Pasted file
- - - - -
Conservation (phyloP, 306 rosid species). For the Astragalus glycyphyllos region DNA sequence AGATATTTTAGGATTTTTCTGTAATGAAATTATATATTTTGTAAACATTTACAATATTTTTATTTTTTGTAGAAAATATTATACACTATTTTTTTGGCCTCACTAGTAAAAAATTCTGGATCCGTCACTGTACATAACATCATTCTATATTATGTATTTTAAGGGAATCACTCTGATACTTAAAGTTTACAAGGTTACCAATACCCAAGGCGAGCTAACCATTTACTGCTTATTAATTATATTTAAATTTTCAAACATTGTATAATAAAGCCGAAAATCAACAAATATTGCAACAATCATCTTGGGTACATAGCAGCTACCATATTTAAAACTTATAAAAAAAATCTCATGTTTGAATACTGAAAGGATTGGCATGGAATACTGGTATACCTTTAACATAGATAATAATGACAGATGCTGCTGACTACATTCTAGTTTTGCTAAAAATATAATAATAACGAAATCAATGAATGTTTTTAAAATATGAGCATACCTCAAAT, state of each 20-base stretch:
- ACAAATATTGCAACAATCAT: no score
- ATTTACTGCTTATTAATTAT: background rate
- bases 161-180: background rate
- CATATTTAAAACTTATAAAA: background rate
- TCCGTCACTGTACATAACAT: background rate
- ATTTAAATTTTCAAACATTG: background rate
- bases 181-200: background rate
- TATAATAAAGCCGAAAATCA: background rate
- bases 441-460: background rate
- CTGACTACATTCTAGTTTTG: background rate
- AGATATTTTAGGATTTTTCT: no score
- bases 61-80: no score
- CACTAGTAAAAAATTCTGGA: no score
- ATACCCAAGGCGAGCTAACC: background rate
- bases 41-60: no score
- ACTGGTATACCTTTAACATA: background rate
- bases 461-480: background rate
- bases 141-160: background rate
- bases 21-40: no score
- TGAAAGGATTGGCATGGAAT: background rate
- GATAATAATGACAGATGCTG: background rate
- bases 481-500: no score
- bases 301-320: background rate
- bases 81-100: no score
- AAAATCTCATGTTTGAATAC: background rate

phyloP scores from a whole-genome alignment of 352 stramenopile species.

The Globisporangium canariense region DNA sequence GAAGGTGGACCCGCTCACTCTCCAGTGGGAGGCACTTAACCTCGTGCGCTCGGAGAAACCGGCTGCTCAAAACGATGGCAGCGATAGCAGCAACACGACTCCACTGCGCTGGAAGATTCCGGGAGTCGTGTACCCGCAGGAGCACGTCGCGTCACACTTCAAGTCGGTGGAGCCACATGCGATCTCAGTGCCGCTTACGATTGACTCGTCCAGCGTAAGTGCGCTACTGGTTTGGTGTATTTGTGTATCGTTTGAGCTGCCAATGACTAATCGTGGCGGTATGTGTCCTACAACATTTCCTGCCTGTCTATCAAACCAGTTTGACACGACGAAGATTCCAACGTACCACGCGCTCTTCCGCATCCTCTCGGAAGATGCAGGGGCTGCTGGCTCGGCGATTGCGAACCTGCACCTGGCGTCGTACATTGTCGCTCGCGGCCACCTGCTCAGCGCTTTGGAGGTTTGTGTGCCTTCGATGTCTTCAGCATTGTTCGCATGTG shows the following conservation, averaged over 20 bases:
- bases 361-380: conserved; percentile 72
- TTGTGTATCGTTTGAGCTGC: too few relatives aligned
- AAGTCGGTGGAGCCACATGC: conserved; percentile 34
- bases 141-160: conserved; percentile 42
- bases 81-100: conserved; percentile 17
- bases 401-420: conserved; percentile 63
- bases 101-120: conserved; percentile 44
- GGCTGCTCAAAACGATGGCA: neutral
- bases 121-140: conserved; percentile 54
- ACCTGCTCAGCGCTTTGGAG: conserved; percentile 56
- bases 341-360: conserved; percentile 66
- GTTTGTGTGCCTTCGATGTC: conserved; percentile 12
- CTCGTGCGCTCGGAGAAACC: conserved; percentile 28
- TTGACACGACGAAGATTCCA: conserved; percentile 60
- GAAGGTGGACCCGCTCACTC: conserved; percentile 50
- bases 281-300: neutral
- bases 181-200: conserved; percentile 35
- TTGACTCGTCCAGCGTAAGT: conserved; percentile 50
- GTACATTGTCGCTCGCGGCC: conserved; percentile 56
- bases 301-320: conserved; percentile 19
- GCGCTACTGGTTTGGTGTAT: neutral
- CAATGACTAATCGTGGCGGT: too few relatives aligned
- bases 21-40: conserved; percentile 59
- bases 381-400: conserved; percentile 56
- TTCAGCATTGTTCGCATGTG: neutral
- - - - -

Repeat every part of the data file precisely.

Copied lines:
Conservation (phyloP, 306 rosid species). For the Astragalus glycyphyllos region DNA sequence AGATATTTTAGGATTTTTCTGTAATGAAATTATATATTTTGTAAACATTTACAATATTTTTATTTTTTGTAGAAAATATTATACACTATTTTTTTGGCCTCACTAGTAAAAAATTCTGGATCCGTCACTGTACATAACATCATTCTATATTATGTATTTTAAGGGAATCACTCTGATACTTAAAGTTTACAAGGTTACCAATACCCAAGGCGAGCTAACCATTTACTGCTTATTAATTATATTTAAATTTTCAAACATTGTATAATAAAGCCGAAAATCAACAAATATTGCAACAATCATCTTGGGTACATAGCAGCTACCATATTTAAAACTTATAAAAAAAATCTCATGTTTGAATACTGAAAGGATTGGCATGGAATACTGGTATACCTTTAACATAGATAATAATGACAGATGCTGCTGACTACATTCTAGTTTTGCTAAAAATATAATAATAACGAAATCAATGAATGTTTTTAAAATATGAGCATACCTCAAAT, state of each 20-base stretch:
- ACAAATATTGCAACAATCAT: no score
- ATTTACTGCTTATTAATTAT: background rate
- bases 161-180: background rate
- CATATTTAAAACTTATAAAA: background rate
- TCCGTCACTGTACATAACAT: background rate
- ATTTAAATTTTCAAACATTG: background rate
- bases 181-200: background rate
- TATAATAAAGCCGAAAATCA: background rate
- bases 441-460: background rate
- CTGACTACATTCTAGTTTTG: background rate
- AGATATTTTAGGATTTTTCT: no score
- bases 61-80: no score
- CACTAGTAAAAAATTCTGGA: no score
- ATACCCAAGGCGAGCTAACC: background rate
- bases 41-60: no score
- ACTGGTATACCTTTAACATA: background rate
- bases 461-480: background rate
- bases 141-160: background rate
- bases 21-40: no score
- TGAAAGGATTGGCATGGAAT: background rate
- GATAATAATGACAGATGCTG: background rate
- bases 481-500: no score
- bases 301-320: background rate
- bases 81-100: no score
- AAAATCTCATGTTTGAATAC: background rate

phyloP scores from a whole-genome alignment of 352 stramenopile species.

The Globisporangium canariense region DNA sequence GAAGGTGGACCCGCTCACTCTCCAGTGGGAGGCACTTAACCTCGTGCGCTCGGAGAAACCGGCTGCTCAAAACGATGGCAGCGATAGCAGCAACACGACTCCACTGCGCTGGAAGATTCCGGGAGTCGTGTACCCGCAGGAGCACGTCGCGTCACACTTCAAGTCGGTGGAGCCACATGCGATCTCAGTGCCGCTTACGATTGACTCGTCCAGCGTAAGTGCGCTACTGGTTTGGTGTATTTGTGTATCGTTTGAGCTGCCAATGACTAATCGTGGCGGTATGTGTCCTACAACATTTCCTGCCTGTCTATCAAACCAGTTTGACACGACGAAGATTCCAACGTACCACGCGCTCTTCCGCATCCTCTCGGAAGATGCAGGGGCTGCTGGCTCGGCGATTGCGAACCTGCACCTGGCGTCGTACATTGTCGCTCGCGGCCACCTGCTCAGCGCTTTGGAGGTTTGTGTGCCTTCGATGTCTTCAGCATTGTTCGCATGTG shows the following conservation, averaged over 20 bases:
- bases 361-380: conserved; percentile 72
- TTGTGTATCGTTTGAGCTGC: too few relatives aligned
- AAGTCGGTGGAGCCACATGC: conserved; percentile 34
- bases 141-160: conserved; percentile 42
- bases 81-100: conserved; percentile 17
- bases 401-420: conserved; percentile 63
- bases 101-120: conserved; percentile 44
- GGCTGCTCAAAACGATGGCA: neutral
- bases 121-140: conserved; percentile 54
- ACCTGCTCAGCGCTTTGGAG: conserved; percentile 56
- bases 341-360: conserved; percentile 66
- GTTTGTGTGCCTTCGATGTC: conserved; percentile 12
- CTCGTGCGCTCGGAGAAACC: conserved; percentile 28
- TTGACACGACGAAGATTCCA: conserved; percentile 60
- GAAGGTGGACCCGCTCACTC: conserved; percentile 50
- bases 281-300: neutral
- bases 181-200: conserved; percentile 35
- TTGACTCGTCCAGCGTAAGT: conserved; percentile 50
- GTACATTGTCGCTCGCGGCC: conserved; percentile 56
- bases 301-320: conserved; percentile 19
- GCGCTACTGGTTTGGTGTAT: neutral
- CAATGACTAATCGTGGCGGT: too few relatives aligned
- bases 21-40: conserved; percentile 59
- bases 381-400: conserved; percentile 56
- TTCAGCATTGTTCGCATGTG: neutral